Good Sunday morning, and welcome to another edition of Weekend Reading. First, a look back at the week that just finished, then a look forward to the week ahead, and, finally, a summary of articles and research papers worth reading.

It was the third straight up week on the markets, and, before Friday's selloff, it took the Nasdaq Composite back to flat on the year. The major indices have soared off the early-March lows, putting together the sort of double-digit 20% rally that we have seen rarely since the Great Depression. (See table below.) This sort of upward move is what I had been writing about for some time in this column, so it should come as no surprise that the relief rally has been as long and strong as it has.

Where do we go from here, however? While I'd been convinced we would penetrate the November lows and then see a relief rally, now we are at much more of a crossroads. It is possible that we follow a sawtooth pattern into the summer as we digest bad data at these levels. It is also possible that we slide backward into the recent lows, but that will almost certainly require bad news from the banks plus layoffs ticking up closer to the million-a-month level. The latter is entirely possible, of course, and the savageness of the relief rally shows how confident the bears had become that all stocks were one-way trades to zero.

For now, however, I'm remaining cautious. Having had a standout rally, we have a lot of data and gain digesting to do, and I suggest people watch this process instead of expecting further gains. News catalysts aside, we need to see the market become adept at shrugging off the bad before I become more convinced that things have permanently changed. More broadly, of course, nothing has changed on consumer balance sheets, so we should not be looking for there to be a recovery catalyst.

Turning to economic news, next week we have the G20 Summit (which will almost certainly be a disappointment), the March employment report and March service-sector data from ISM. March ADP employment data and the ISM's gauge of U.S. manufacturing are due on Wednesday. On Tuesday, we will see the January S&P/Case-Shiller home price index.

As for earnings, the first-quarter earnings season begins in another week, so take a brief break from earnings news.

Finally, here are some articles and papers worth reading:

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  • Transcript of Treasury Secretary Tim Geithner on ABC's 'This Week.' (ABC)
  • Barron's picks Amazon (AMZN) and deep-water drillers, but pans semiconductors. (Barron's)
  • Human psychology and the economy -- An economic bestiary. (The Economist)
  • Study predicts 50% cut in company free cash flow. (CFO)
  • Lululemon's (LULU) plan for lean times. (Globe and Mail)
  • WTO sees 9% global trade decline in 2009 as recession strikes. (WTO)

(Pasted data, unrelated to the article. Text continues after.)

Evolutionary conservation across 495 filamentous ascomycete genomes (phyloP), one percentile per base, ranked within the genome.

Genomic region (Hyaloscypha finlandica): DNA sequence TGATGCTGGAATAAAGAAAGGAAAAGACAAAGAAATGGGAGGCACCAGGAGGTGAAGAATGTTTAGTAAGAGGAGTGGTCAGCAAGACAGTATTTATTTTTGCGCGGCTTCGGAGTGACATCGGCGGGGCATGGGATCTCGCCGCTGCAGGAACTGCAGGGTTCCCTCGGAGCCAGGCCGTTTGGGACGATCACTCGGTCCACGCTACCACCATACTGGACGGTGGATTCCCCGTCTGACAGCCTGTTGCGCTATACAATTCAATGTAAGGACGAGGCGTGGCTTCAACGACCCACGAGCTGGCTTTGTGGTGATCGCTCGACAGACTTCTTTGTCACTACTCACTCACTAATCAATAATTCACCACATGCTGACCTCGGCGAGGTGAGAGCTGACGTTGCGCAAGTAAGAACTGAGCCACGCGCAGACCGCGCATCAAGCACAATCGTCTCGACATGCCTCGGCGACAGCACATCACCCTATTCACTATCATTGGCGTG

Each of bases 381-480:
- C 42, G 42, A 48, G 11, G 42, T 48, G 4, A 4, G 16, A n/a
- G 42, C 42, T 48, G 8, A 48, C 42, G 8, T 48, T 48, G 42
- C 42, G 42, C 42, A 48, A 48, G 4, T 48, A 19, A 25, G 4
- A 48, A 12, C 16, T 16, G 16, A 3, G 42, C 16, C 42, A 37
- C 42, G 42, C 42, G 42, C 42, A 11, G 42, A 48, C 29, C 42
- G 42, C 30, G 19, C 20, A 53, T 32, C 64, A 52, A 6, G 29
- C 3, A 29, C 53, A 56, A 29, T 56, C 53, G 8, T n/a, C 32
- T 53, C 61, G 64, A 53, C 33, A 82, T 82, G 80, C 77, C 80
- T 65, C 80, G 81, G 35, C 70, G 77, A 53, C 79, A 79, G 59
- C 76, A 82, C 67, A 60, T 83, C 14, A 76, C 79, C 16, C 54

• Profile of "civil heretic" Freeman Dyson. (The New York Times)
  • Was the bailout constitutional? (The Washington Post)
  • 10 Questions for Alan Mulally. Time)
  • Will April by the cruelest month? Some bears think so. (New York Post)
  • Inflation looms over deflation risk. (FT)
  • G20 Grand Bargain looks distant prospect. (Reuters)
  • Conflict minerals from DR Congo the new blood diamonds? (Fortune)
  • Fresh writedowns, more job cuts seen at UBS (UBS). (Reuters)
  • Emerging from U.S. bankruptcy gets even tougher. (Reuters)
  • Latin America likely faces worst shock ever. (Reuters)
  • Did Goldman (GS) Goose Oil? (Forbes)
  • 30-year loan rates hit record low 4.85%. (SFGate)
  • Barack Obama's learning curve -- Learning the hard way. (The Economist)
  • Reviving the shadow banking system. (Globe and Mail)
  • Zeroflation: Winners and losers. (Telegraph)
  • 'Gold price to fall below $900.' (Telegraph)
  • Investors 'ready to return to stock market.' (Telegraph)
  • Overlooking the Investor Mind-Set, at Society's Peril. (The New York Times/Shiller)
  • Hiding a Mountain Of Debt. (The Washington Post/Broder)
  • Financial Instability, Reserves, and Central Bank Swap Lines in the Panic of 2008. (NBER)
  • China's Exchange Rate Policy and Fiscal Expansion. (SIEPR)
  • Only a united front at the London G20 can save the world from ruin. (Telegraph)
  • The End of Excess: Is This Crisis Good for America? (Time)
  • Singapore did the right things, but it hasn't worked out anyway. (Time)
  • False hopes that recovery is around the corner. (Times Online)

Know what you own: This article mentions banking stocks Goldman Sachs and UBS. Other stocks in this sector include JPMorgan Chase (JPM), Morgan Stanley (MS) and Wells Fargo (WFC).

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At time of publication, Kedrosky had no positions in stocks mentioned, although holdings can change at any time.

Dr. Paul Kedrosky is a former highly ranked sell-side technology equity analyst, and he currently runs a technology finance institute at the University of California, San Diego. He is also a venture partner with Ventures West, an institutional venture capital firm with more than $400 million under management. He maintains a widely read blog called Infectious Greed.

Under no circumstances does the information in this column represent a recommendation to buy or sell stocks. While Kedrosky cannot provide investment advice or recommendations, he appreciates your feedback; click here to send him an email.